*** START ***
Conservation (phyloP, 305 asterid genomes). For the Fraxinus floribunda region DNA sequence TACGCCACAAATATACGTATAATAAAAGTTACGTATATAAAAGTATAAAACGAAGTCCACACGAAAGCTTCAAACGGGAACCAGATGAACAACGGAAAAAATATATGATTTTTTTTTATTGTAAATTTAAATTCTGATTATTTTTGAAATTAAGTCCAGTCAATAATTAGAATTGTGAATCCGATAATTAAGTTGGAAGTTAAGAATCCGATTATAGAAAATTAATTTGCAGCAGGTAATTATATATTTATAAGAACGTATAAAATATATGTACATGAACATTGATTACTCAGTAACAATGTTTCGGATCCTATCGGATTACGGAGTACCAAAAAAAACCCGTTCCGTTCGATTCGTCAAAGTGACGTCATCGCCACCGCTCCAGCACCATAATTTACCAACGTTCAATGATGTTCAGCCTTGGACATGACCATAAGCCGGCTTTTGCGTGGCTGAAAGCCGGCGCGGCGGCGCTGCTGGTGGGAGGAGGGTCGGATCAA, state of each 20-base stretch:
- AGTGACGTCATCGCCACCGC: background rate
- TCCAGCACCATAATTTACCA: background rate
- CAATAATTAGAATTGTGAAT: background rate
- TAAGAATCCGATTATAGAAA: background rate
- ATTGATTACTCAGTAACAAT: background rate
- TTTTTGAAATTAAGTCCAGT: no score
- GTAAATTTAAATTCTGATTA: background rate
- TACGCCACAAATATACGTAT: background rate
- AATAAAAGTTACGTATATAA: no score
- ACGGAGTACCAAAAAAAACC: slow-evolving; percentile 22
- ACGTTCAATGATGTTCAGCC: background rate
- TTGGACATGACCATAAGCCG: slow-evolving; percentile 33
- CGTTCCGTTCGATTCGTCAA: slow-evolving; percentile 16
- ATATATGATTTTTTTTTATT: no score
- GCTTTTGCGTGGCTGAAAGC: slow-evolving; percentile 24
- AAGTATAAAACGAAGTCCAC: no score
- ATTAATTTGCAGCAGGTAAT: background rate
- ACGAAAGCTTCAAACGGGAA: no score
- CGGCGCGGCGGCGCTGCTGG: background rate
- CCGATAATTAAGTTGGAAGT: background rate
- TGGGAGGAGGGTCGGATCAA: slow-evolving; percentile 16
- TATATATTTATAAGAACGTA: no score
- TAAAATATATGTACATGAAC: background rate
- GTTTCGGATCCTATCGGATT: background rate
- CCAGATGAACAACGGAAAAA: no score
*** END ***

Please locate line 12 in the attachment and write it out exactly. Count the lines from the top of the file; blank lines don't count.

- ACGTTCAATGATGTTCAGCC: background rate